24 Oct 2017

Solomons PM calls for calm in communities close to volcano

3:12 pm on 24 October 2017

The Solomon Islands' prime minister is calling for calm in communities affected by an erupting volcano in the country's easternmost Temotu Province.

A satellite image of Tinakula, Solomon Islands, taken in 2012.

Photo: NASA Earth Observatory

Manasseh Sogavare has urged people to heed advice from national disaster authorities and not to spread rumours that could cause panic.

Authorities said the Tinakula volcano was undergoing a category three moderate eruption that poses minimal threat to nearby islands.

The major concern was the impact of ash from the volcano on communities downwind of Tinakula in the Reef Islands where there are reports water supplies have already been contaminated.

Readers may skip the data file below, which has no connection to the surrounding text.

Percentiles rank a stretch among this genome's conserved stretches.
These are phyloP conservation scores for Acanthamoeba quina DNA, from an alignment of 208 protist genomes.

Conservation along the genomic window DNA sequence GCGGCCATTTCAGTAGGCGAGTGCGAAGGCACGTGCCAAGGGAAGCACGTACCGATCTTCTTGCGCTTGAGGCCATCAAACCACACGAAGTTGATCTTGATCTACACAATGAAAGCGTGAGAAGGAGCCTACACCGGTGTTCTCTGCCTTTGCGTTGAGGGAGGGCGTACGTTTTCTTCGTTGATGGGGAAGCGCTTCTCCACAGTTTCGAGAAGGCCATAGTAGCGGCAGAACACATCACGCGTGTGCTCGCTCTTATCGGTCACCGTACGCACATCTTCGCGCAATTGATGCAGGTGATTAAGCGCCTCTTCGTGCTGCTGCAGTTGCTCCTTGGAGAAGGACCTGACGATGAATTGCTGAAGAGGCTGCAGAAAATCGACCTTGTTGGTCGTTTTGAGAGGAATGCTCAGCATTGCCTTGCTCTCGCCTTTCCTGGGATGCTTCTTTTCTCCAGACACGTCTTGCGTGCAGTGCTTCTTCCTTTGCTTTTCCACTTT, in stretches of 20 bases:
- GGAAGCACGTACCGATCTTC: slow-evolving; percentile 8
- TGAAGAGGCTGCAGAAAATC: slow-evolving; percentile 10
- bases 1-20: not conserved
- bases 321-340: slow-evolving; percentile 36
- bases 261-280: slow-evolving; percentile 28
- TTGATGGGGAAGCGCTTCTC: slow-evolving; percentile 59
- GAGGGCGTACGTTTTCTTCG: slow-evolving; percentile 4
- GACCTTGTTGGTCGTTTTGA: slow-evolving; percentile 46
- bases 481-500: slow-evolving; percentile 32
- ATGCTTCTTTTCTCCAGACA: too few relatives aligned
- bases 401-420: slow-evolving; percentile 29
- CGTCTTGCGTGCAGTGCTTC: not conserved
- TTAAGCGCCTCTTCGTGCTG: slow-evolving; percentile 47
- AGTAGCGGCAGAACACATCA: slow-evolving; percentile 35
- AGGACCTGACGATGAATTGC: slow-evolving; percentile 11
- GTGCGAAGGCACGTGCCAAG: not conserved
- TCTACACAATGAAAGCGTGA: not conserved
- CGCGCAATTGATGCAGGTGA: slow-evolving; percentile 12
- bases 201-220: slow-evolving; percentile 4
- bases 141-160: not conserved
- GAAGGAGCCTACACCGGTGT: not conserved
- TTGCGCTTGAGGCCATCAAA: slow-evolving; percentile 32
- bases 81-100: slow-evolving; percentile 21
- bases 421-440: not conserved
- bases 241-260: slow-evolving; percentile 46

An aviation warning has also been issued for the Santa Cruz Islands.

The director of the National Disaster Management Office Loti Yates said there was no way of telling how long the eruption event will continue but they are closely monitoring the volcano's activity.

Uncertainty for communities affected by volcano

A school teacher on one of the islands affected by ash from the erupting volcano says uncertainty was causing a lot of anxiety in his community.

Teacher on Fenualoa, Matthew Matoko, said the ashfall had stopped but it has contaminated a lot of the wells and water tanks on the island.

Mr Matoko said the shortage of safe-drinking water on Fenualoa and the nearby islands was the most immediate problem but he says the lack of accurate information is also an issue.

"They are worried what will happen next besides the water. Does it bring good things to the island or you know they start making speculations will there be things like when sulphur combines with oxygen and then you have water will there be acid rain. All these things pondering on their minds."

Mr Matoko said there was also a lot of concern for people on Nupani, an island much closer to the volcano than Fenualoa.

He said there had been no news from that island because there is no mobile network coverage.

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